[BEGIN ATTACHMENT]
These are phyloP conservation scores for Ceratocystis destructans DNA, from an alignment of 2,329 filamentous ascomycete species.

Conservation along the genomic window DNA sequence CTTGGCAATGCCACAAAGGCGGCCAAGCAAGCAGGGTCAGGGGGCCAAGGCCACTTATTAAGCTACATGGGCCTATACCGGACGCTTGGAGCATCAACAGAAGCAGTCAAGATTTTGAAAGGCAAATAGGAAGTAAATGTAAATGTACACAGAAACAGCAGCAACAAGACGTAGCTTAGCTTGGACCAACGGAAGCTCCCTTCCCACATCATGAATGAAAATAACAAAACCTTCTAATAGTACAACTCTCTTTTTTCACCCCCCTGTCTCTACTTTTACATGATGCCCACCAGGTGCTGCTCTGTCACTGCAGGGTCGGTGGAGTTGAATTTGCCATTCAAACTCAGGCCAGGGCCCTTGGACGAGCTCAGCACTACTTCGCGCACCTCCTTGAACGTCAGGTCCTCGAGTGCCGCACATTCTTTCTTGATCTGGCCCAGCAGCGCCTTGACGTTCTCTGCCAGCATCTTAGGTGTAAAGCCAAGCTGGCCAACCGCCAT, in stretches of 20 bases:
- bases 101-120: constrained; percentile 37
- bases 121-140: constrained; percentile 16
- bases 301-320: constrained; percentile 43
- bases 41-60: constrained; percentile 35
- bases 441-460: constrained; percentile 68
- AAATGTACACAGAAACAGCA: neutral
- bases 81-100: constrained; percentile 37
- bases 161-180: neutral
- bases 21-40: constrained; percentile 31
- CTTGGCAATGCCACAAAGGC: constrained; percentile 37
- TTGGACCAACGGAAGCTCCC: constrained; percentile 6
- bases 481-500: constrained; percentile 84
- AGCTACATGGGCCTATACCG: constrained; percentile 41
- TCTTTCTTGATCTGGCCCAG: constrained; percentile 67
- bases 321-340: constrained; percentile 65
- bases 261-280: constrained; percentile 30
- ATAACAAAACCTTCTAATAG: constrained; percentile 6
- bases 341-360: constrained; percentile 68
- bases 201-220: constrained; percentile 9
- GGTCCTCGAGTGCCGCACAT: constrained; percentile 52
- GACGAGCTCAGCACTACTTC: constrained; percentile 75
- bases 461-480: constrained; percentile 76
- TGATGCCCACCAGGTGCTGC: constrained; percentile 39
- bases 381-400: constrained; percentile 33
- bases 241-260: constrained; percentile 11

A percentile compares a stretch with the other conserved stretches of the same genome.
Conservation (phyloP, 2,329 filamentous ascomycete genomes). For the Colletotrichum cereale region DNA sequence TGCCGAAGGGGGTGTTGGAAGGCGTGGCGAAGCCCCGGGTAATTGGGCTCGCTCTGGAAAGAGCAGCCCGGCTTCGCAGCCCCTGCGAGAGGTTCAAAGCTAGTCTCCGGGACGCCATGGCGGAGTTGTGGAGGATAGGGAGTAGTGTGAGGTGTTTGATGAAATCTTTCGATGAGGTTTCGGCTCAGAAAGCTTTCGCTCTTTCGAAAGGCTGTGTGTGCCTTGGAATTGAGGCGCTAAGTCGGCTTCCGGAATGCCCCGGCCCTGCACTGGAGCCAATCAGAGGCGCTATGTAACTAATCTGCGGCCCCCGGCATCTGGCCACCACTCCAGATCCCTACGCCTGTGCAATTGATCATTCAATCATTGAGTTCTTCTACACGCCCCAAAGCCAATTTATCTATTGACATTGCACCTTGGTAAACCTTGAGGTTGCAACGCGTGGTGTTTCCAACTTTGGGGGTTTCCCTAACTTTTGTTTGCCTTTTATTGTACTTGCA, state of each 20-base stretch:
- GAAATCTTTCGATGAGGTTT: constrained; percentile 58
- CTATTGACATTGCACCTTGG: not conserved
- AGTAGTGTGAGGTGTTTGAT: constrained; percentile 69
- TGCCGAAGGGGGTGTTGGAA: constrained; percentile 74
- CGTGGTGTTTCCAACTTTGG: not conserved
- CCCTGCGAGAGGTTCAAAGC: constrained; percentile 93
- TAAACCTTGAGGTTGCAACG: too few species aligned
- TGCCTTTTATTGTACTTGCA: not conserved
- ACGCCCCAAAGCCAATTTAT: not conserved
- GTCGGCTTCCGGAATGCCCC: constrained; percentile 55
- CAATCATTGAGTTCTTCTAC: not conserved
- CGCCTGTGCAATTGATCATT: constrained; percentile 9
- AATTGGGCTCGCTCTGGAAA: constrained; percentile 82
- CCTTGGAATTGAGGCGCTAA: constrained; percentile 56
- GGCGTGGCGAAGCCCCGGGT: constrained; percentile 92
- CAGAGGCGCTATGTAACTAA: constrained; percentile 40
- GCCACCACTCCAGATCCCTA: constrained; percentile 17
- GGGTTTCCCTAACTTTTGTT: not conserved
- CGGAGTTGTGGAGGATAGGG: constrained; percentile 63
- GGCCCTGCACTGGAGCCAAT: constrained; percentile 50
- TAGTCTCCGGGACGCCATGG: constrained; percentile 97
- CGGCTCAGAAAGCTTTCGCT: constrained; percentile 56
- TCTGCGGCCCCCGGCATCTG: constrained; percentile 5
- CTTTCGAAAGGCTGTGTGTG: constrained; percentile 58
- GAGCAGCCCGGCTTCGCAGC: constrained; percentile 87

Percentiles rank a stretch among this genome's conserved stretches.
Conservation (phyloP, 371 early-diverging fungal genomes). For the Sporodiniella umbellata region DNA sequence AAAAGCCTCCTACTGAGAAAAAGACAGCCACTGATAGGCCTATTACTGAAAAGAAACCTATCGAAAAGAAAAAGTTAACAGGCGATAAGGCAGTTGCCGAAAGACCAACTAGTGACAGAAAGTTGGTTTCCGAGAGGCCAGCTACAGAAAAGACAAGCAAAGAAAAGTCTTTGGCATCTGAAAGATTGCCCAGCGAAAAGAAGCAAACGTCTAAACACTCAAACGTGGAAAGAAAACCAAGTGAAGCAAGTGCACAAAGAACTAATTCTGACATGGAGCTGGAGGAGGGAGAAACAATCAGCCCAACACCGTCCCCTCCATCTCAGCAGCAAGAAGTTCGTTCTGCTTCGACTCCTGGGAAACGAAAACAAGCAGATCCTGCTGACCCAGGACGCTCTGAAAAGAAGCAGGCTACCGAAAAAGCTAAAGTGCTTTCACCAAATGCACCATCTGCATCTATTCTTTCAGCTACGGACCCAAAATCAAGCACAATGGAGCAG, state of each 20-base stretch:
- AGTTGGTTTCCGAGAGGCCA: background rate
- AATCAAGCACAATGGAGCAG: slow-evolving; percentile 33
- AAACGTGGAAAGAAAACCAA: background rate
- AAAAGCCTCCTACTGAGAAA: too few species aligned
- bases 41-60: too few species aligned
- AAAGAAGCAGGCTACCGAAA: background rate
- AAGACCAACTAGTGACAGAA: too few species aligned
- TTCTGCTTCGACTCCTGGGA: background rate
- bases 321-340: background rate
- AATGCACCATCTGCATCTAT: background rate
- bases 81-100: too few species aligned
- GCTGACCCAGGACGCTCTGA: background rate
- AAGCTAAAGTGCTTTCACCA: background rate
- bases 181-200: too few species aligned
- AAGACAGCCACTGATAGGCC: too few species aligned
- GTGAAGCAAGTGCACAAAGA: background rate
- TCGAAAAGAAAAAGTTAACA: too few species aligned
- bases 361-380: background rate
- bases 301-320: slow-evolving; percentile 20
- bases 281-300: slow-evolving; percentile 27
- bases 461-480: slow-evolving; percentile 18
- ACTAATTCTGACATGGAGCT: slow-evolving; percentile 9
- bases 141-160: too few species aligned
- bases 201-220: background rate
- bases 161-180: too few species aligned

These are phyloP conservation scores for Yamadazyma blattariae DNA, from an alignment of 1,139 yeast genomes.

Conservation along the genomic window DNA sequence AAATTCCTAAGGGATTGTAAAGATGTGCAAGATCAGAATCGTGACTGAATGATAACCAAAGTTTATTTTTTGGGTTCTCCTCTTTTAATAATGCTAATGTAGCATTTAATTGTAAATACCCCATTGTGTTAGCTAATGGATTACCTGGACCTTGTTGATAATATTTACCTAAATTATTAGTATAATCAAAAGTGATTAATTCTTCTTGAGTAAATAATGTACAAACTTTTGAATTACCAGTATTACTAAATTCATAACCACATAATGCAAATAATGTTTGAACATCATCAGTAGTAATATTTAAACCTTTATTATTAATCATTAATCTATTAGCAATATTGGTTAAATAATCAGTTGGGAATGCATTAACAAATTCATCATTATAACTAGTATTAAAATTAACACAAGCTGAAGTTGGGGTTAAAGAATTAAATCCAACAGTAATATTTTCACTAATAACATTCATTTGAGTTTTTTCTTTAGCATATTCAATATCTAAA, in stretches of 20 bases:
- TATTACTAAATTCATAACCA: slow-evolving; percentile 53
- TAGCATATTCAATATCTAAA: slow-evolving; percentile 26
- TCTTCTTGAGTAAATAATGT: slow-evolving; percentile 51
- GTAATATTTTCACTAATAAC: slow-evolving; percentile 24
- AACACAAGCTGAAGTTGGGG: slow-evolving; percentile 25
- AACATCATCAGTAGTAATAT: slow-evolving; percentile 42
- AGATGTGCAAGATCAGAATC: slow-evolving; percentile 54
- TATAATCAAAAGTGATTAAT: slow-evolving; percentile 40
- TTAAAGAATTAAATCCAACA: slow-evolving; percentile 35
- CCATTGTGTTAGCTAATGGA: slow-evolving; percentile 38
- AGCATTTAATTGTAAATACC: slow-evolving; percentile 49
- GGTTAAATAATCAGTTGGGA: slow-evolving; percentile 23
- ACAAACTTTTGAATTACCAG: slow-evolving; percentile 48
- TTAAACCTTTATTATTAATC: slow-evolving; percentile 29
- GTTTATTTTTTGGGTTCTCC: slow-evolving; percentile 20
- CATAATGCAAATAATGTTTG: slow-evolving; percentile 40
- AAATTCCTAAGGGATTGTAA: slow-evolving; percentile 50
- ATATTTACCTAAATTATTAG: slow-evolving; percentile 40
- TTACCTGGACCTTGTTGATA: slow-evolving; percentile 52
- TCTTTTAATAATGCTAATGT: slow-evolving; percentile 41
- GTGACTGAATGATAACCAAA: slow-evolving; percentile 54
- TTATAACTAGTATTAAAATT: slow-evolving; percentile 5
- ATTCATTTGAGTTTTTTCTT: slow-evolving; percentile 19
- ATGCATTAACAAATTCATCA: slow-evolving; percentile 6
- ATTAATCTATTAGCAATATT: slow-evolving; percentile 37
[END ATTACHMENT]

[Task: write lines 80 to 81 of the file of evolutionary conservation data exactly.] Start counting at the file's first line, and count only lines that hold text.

- bases 201-220: background rate
- bases 161-180: too few species aligned